The National Gallery of Jamaica’s Last Sundays programme for the month of January will feature a special musical performance by the EarthKry band. Visitors will also be able to view editions V and VI in our Explorations exhibition series, Portraits in Dialogue and Engaging Abstraction. January 28 will also mark the reopening of the Kapo Galleries.
The EarthKry band, featuring keyboard player Phillip Mcfarlane, drummer Kieron Cunningham, bass guitarist Kamardo Blake and vocalist/guitarist Aldayne Haughton, continues their mission to voice the grievances of the downtrodden through their music. Drawing their inspiration from Bob Marley and The Wailers, The Beatles, John Holt, Black Uhuru and Steel Pulse, the group offers a genre-spanning fresh and universal sound. After the release of their debut album Survival at the end of June in 2017, the group embarked on a successful tour of North America and Europe spreading their message of authentic roots and culture. We welcome back to the National Gallery the EarthKry band as they embark on their Survival Winter Tour 2018.
“We are excited to go back on the road. Recording music for prosperity is important, but to play live is a different feeling and a must. Especially for us as musician, that connection that we feel with those that come to see us, is unparalleled. Each touch of our instruments carries the roots rock and reggae through vibrations directly to them. We are conscious that our music connects with people as worldwide we all go through financial hardships, personal struggles, health issues, war crisis, abuse.” – EarthKry
The EarthKry Band
Portraits in Dialogue offers an open-ended survey of the oftentimes conflicted politics of artistic portraiture in the development of Jamaican art from the 18th century to the present. Issues explored include representations of surrounding race, class, and gender, as well as the perspectives of the artist. The second exhibition, Engaging Abstraction, examines abstraction as a modern and contemporary image-making approach that deviates from the more literal and popularized representational choices practiced by artists from Jamaica, the Caribbean and its Diaspora. The significant impact of abstraction on Jamaican and Caribbean art can be seen in our collection which features numerous works of art that qualify as abstract, or at least as abstracted.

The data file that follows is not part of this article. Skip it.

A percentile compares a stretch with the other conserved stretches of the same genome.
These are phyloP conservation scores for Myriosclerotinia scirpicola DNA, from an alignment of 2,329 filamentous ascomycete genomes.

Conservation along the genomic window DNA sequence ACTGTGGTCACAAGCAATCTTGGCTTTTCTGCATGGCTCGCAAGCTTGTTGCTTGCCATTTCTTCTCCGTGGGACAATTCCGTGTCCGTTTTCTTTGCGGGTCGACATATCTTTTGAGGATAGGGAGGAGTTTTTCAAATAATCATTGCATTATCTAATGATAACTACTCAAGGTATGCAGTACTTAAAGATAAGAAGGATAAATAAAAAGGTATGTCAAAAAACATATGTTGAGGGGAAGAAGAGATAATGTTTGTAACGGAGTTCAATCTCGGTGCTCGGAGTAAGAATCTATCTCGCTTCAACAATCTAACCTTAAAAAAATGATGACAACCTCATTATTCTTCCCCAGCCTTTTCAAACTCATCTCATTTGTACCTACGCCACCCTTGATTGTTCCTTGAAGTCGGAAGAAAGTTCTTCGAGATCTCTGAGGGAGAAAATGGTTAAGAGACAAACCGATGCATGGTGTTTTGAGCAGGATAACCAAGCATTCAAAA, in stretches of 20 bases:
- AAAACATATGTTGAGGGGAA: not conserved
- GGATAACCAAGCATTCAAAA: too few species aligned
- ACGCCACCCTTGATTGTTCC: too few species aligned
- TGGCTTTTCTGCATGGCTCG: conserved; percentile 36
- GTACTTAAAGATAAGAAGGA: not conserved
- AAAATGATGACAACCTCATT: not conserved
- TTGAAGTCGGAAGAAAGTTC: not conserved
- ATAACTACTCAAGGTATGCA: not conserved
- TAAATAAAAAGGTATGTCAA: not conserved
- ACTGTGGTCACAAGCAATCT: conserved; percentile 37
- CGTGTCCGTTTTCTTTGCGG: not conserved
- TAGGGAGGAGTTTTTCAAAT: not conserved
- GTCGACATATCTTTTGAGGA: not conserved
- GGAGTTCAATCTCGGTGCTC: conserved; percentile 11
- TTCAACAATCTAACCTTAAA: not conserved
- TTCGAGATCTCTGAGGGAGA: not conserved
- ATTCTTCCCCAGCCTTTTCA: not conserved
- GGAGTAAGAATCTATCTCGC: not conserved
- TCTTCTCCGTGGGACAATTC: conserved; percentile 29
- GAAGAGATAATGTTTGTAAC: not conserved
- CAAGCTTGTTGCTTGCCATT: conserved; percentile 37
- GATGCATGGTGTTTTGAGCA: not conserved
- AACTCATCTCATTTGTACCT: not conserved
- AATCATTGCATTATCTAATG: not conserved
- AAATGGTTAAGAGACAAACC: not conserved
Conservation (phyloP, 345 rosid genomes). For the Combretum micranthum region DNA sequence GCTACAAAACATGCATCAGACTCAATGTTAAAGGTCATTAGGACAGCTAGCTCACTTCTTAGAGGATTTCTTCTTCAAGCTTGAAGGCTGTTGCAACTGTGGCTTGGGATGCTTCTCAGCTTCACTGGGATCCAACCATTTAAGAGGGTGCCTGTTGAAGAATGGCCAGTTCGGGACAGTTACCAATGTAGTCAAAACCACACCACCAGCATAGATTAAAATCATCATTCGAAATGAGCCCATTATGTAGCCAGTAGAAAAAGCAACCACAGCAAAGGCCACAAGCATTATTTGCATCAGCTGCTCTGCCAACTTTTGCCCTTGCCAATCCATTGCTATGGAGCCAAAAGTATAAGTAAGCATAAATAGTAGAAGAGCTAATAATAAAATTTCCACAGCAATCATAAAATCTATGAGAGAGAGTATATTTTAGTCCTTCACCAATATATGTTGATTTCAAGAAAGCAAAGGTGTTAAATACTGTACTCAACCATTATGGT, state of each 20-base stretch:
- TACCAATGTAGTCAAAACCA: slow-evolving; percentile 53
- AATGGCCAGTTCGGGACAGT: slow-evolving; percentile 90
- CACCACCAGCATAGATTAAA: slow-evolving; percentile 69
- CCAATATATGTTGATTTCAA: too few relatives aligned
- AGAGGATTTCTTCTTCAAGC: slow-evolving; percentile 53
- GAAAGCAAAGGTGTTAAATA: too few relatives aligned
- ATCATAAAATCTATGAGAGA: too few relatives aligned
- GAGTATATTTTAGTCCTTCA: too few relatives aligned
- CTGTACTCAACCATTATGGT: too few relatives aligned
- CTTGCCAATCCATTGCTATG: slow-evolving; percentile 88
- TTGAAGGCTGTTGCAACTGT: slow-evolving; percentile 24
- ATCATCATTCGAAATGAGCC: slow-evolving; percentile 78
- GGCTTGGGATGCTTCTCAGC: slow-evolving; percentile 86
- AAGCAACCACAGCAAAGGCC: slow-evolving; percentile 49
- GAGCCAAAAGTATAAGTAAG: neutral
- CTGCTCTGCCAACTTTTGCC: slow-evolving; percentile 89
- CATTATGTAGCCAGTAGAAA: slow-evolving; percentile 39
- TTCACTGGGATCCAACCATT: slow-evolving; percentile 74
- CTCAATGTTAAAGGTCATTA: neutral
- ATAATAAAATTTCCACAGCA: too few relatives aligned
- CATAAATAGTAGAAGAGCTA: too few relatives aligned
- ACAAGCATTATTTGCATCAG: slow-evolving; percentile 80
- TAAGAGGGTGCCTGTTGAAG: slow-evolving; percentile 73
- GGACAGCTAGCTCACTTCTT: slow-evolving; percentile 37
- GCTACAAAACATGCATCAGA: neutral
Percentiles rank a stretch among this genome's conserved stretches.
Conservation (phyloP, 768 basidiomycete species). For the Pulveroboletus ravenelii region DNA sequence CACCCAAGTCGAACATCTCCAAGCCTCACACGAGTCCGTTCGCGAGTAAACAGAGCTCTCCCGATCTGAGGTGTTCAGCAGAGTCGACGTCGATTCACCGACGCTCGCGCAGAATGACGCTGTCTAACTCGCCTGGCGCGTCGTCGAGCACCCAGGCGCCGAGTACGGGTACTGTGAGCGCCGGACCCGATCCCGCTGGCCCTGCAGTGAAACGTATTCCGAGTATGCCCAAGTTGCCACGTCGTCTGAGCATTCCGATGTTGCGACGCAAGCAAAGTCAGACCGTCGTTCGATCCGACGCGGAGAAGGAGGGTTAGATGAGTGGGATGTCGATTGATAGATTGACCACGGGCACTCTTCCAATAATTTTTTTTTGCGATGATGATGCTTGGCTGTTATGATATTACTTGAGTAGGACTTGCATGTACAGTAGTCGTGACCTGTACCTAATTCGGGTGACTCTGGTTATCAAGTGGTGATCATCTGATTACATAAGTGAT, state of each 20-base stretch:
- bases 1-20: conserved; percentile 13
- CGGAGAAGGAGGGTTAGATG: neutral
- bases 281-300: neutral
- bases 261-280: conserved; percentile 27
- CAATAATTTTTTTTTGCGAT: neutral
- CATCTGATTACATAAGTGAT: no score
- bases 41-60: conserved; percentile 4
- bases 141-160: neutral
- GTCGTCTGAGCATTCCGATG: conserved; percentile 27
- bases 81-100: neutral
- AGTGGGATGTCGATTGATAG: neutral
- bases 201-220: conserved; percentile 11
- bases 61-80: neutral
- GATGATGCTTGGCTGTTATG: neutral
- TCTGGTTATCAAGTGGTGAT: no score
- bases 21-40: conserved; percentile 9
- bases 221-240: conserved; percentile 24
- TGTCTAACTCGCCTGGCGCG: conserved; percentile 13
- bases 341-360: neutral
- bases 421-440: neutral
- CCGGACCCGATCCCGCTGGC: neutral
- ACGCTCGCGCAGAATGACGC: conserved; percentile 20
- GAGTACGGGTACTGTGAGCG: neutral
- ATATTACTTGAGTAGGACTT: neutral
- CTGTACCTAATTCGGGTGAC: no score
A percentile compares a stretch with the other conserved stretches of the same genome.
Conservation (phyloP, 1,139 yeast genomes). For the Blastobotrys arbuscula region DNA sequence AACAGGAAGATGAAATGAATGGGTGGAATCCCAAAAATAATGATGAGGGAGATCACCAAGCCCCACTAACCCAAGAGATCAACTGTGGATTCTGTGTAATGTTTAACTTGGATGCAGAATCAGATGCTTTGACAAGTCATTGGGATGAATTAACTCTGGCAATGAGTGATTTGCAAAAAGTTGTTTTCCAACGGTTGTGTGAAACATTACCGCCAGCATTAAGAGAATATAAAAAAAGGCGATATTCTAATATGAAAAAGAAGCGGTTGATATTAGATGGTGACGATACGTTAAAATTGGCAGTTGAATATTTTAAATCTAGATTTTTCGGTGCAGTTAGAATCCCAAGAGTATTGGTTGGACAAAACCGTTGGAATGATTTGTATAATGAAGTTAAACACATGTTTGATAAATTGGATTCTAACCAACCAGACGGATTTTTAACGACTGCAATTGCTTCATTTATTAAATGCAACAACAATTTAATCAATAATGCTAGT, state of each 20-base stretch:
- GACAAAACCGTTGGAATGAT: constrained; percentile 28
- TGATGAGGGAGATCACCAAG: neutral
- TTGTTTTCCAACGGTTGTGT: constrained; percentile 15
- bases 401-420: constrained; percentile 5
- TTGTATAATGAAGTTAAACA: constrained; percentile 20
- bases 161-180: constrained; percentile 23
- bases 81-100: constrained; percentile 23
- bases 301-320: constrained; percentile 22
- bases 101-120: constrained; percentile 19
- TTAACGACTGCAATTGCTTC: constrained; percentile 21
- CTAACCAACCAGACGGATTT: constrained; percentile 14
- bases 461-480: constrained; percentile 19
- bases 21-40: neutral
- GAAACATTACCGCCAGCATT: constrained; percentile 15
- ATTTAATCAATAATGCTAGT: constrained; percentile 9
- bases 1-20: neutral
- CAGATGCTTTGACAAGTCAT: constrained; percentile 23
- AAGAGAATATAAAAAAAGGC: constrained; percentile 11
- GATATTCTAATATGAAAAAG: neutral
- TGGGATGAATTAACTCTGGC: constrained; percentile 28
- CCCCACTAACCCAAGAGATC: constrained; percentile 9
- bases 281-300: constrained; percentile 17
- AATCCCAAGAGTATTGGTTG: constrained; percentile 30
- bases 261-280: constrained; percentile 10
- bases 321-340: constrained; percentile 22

This Last Sundays will also see the reopening of the Kapo Galleries, which celebrate the work of Jamaica’s foremost Intuitive artist Mallica “Kapo” Reynolds. The newly reinstalled gallery features both sculptures and paintings from three of our collections: the Larry Wirth Collection, The John Pringle Collection and the Aaron and Marjorie Matalon Collection. The works showcase the life, interests and spiritual beliefs of this Zion Revivalist leader.
Mallica “Kapo” Reynolds – Revivalists (1969), Larry Wirth Collection, NGJ
As is now customary for our Sunday programmes, the doors will be open to the public from 11 am to 4 pm and EarthKry’s performance starts at 1:30 pm. Admission and guided tours will be free. The gift and coffee shop will also be open for business and and contributions to the donations box are welcomed. Revenues from our shops and donations help to fund programmes such as the Explorations exhibitions and our Last Sundays programming.